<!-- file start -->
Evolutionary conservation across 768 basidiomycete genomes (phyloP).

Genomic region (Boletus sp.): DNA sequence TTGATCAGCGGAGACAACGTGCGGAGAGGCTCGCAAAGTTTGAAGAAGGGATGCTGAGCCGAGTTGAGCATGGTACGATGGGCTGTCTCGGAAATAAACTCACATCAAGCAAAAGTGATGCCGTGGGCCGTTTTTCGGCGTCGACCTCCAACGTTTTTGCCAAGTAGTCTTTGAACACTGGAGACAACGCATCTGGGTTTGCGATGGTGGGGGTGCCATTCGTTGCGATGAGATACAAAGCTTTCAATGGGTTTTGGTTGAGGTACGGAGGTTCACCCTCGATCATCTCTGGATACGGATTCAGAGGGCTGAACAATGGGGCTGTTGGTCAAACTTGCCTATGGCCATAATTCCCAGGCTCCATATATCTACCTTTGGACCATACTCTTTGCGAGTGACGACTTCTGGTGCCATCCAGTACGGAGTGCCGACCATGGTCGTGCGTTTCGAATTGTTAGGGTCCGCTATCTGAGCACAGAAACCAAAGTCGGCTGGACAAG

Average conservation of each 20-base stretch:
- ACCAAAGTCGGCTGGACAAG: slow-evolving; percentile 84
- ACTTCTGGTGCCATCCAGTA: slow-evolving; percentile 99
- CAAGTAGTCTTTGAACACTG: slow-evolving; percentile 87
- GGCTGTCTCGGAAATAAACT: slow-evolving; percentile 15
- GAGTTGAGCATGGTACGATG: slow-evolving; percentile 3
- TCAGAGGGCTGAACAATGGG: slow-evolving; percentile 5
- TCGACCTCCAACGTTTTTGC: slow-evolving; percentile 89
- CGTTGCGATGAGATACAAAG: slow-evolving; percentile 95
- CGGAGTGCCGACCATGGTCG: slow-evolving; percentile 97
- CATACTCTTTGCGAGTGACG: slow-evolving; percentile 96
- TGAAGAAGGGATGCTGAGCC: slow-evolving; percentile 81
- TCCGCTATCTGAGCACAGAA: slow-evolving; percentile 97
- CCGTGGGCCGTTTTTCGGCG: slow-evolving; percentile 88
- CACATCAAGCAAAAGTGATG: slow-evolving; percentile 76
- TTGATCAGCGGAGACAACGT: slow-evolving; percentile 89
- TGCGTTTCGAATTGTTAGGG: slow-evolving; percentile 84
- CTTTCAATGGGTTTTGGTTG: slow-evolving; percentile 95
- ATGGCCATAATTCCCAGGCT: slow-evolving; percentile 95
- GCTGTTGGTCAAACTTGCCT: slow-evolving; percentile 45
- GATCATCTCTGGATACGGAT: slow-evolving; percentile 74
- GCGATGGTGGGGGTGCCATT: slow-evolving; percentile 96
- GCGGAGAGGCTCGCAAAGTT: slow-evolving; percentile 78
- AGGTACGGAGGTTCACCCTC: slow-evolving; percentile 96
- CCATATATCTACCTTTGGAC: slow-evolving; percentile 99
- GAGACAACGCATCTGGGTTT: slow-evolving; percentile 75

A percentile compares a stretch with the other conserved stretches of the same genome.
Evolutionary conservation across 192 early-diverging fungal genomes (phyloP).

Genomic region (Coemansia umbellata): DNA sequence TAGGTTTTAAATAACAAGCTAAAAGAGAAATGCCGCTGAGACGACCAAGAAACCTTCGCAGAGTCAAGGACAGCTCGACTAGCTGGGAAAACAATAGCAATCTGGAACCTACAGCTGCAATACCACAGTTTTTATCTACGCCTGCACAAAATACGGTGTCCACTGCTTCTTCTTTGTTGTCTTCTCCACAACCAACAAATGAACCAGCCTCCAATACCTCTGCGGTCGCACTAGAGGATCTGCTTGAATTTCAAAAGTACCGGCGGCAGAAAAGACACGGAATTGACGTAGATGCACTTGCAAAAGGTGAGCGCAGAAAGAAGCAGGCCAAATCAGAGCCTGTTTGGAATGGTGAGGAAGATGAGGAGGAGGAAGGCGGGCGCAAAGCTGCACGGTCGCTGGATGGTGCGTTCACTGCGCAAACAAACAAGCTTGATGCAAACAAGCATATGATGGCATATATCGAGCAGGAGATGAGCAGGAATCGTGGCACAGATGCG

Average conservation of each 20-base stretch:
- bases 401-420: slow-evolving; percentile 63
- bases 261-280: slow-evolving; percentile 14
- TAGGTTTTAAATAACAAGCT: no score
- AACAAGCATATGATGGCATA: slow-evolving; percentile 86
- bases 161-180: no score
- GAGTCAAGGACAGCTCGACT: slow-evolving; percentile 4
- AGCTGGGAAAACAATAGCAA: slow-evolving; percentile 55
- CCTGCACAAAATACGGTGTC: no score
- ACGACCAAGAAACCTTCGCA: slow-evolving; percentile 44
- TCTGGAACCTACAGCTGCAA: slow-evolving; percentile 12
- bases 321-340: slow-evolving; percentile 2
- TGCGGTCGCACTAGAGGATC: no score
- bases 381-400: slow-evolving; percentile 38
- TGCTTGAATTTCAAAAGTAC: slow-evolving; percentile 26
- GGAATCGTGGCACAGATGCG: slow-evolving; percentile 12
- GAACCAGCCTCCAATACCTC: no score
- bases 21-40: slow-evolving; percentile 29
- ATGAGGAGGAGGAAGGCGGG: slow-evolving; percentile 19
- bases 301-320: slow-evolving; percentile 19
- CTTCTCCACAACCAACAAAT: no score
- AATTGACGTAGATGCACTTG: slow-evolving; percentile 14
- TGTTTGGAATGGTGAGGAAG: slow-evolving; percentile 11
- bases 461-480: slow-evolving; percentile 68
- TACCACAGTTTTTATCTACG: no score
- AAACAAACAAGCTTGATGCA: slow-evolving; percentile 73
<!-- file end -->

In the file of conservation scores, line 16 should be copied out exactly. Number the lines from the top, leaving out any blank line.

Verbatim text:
- CCGTGGGCCGTTTTTCGGCG: slow-evolving; percentile 88